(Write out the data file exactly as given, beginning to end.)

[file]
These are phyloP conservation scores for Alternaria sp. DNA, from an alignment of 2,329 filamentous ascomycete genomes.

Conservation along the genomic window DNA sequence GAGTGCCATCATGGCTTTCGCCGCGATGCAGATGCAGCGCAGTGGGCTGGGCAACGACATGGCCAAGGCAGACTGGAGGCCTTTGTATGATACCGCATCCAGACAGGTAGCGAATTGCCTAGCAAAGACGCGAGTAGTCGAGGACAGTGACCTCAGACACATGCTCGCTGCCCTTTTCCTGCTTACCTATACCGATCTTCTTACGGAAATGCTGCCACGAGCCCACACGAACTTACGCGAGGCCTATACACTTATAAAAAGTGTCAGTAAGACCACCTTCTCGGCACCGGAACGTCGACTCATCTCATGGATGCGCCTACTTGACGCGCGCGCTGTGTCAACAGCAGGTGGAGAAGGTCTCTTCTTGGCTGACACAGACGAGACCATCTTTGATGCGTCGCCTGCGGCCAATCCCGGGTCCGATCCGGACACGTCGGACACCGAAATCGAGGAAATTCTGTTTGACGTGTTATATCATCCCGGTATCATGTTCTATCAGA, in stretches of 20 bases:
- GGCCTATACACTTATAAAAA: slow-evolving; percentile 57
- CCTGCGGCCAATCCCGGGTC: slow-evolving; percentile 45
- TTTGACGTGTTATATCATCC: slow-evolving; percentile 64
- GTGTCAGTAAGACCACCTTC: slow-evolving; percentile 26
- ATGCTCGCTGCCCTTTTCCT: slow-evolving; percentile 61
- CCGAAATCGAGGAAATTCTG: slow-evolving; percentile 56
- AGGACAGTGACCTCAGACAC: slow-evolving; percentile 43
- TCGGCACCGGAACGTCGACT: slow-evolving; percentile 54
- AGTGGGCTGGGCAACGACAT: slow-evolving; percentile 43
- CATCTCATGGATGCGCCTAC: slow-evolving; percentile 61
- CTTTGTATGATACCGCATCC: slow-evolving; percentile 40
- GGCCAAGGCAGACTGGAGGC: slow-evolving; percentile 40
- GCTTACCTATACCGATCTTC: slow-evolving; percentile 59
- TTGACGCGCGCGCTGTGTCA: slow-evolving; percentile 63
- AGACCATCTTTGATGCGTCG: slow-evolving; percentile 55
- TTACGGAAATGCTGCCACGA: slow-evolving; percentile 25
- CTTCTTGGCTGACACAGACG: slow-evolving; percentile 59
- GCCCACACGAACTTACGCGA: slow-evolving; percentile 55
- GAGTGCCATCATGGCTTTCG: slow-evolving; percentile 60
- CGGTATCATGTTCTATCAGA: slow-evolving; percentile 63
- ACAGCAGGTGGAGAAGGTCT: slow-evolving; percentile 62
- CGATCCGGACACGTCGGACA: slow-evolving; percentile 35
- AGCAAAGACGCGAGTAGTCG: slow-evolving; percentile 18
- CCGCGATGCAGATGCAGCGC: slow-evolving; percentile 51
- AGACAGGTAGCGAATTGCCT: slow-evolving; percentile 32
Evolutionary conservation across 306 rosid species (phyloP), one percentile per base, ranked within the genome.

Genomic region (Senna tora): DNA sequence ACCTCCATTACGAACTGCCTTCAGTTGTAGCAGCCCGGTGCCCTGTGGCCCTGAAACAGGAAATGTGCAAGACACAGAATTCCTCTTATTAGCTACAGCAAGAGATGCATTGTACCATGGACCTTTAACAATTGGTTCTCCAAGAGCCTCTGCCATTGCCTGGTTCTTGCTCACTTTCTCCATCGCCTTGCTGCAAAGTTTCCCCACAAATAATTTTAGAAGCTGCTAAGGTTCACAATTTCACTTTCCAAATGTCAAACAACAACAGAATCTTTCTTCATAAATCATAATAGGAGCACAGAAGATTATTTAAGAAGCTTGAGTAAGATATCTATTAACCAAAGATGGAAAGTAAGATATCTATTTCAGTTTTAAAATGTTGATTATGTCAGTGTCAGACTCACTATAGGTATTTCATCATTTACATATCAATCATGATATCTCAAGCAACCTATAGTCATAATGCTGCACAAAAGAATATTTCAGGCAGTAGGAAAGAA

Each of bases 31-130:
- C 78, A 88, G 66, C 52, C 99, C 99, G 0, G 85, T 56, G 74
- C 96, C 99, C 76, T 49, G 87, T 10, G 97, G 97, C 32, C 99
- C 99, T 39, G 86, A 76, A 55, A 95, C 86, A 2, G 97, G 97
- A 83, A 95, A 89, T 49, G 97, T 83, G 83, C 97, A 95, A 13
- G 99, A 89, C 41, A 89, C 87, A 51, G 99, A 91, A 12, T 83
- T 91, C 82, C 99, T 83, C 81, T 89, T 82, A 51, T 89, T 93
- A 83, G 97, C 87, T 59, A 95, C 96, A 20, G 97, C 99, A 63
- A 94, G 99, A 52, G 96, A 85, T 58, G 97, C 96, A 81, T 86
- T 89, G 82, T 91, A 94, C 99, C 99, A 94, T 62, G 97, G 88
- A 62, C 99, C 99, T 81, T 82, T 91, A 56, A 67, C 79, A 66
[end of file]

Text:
These are phyloP conservation scores for Alternaria sp. DNA, from an alignment of 2,329 filamentous ascomycete genomes.

Conservation along the genomic window DNA sequence GAGTGCCATCATGGCTTTCGCCGCGATGCAGATGCAGCGCAGTGGGCTGGGCAACGACATGGCCAAGGCAGACTGGAGGCCTTTGTATGATACCGCATCCAGACAGGTAGCGAATTGCCTAGCAAAGACGCGAGTAGTCGAGGACAGTGACCTCAGACACATGCTCGCTGCCCTTTTCCTGCTTACCTATACCGATCTTCTTACGGAAATGCTGCCACGAGCCCACACGAACTTACGCGAGGCCTATACACTTATAAAAAGTGTCAGTAAGACCACCTTCTCGGCACCGGAACGTCGACTCATCTCATGGATGCGCCTACTTGACGCGCGCGCTGTGTCAACAGCAGGTGGAGAAGGTCTCTTCTTGGCTGACACAGACGAGACCATCTTTGATGCGTCGCCTGCGGCCAATCCCGGGTCCGATCCGGACACGTCGGACACCGAAATCGAGGAAATTCTGTTTGACGTGTTATATCATCCCGGTATCATGTTCTATCAGA, in stretches of 20 bases:
- GGCCTATACACTTATAAAAA: slow-evolving; percentile 57
- CCTGCGGCCAATCCCGGGTC: slow-evolving; percentile 45
- TTTGACGTGTTATATCATCC: slow-evolving; percentile 64
- GTGTCAGTAAGACCACCTTC: slow-evolving; percentile 26
- ATGCTCGCTGCCCTTTTCCT: slow-evolving; percentile 61
- CCGAAATCGAGGAAATTCTG: slow-evolving; percentile 56
- AGGACAGTGACCTCAGACAC: slow-evolving; percentile 43
- TCGGCACCGGAACGTCGACT: slow-evolving; percentile 54
- AGTGGGCTGGGCAACGACAT: slow-evolving; percentile 43
- CATCTCATGGATGCGCCTAC: slow-evolving; percentile 61
- CTTTGTATGATACCGCATCC: slow-evolving; percentile 40
- GGCCAAGGCAGACTGGAGGC: slow-evolving; percentile 40
- GCTTACCTATACCGATCTTC: slow-evolving; percentile 59
- TTGACGCGCGCGCTGTGTCA: slow-evolving; percentile 63
- AGACCATCTTTGATGCGTCG: slow-evolving; percentile 55
- TTACGGAAATGCTGCCACGA: slow-evolving; percentile 25
- CTTCTTGGCTGACACAGACG: slow-evolving; percentile 59
- GCCCACACGAACTTACGCGA: slow-evolving; percentile 55
- GAGTGCCATCATGGCTTTCG: slow-evolving; percentile 60
- CGGTATCATGTTCTATCAGA: slow-evolving; percentile 63
- ACAGCAGGTGGAGAAGGTCT: slow-evolving; percentile 62
- CGATCCGGACACGTCGGACA: slow-evolving; percentile 35
- AGCAAAGACGCGAGTAGTCG: slow-evolving; percentile 18
- CCGCGATGCAGATGCAGCGC: slow-evolving; percentile 51
- AGACAGGTAGCGAATTGCCT: slow-evolving; percentile 32
Evolutionary conservation across 306 rosid species (phyloP), one percentile per base, ranked within the genome.

Genomic region (Senna tora): DNA sequence ACCTCCATTACGAACTGCCTTCAGTTGTAGCAGCCCGGTGCCCTGTGGCCCTGAAACAGGAAATGTGCAAGACACAGAATTCCTCTTATTAGCTACAGCAAGAGATGCATTGTACCATGGACCTTTAACAATTGGTTCTCCAAGAGCCTCTGCCATTGCCTGGTTCTTGCTCACTTTCTCCATCGCCTTGCTGCAAAGTTTCCCCACAAATAATTTTAGAAGCTGCTAAGGTTCACAATTTCACTTTCCAAATGTCAAACAACAACAGAATCTTTCTTCATAAATCATAATAGGAGCACAGAAGATTATTTAAGAAGCTTGAGTAAGATATCTATTAACCAAAGATGGAAAGTAAGATATCTATTTCAGTTTTAAAATGTTGATTATGTCAGTGTCAGACTCACTATAGGTATTTCATCATTTACATATCAATCATGATATCTCAAGCAACCTATAGTCATAATGCTGCACAAAAGAATATTTCAGGCAGTAGGAAAGAA

Each of bases 31-130:
- C 78, A 88, G 66, C 52, C 99, C 99, G 0, G 85, T 56, G 74
- C 96, C 99, C 76, T 49, G 87, T 10, G 97, G 97, C 32, C 99
- C 99, T 39, G 86, A 76, A 55, A 95, C 86, A 2, G 97, G 97
- A 83, A 95, A 89, T 49, G 97, T 83, G 83, C 97, A 95, A 13
- G 99, A 89, C 41, A 89, C 87, A 51, G 99, A 91, A 12, T 83
- T 91, C 82, C 99, T 83, C 81, T 89, T 82, A 51, T 89, T 93
- A 83, G 97, C 87, T 59, A 95, C 96, A 20, G 97, C 99, A 63
- A 94, G 99, A 52, G 96, A 85, T 58, G 97, C 96, A 81, T 86
- T 89, G 82, T 91, A 94, C 99, C 99, A 94, T 62, G 97, G 88
- A 62, C 99, C 99, T 81, T 82, T 91, A 56, A 67, C 79, A 66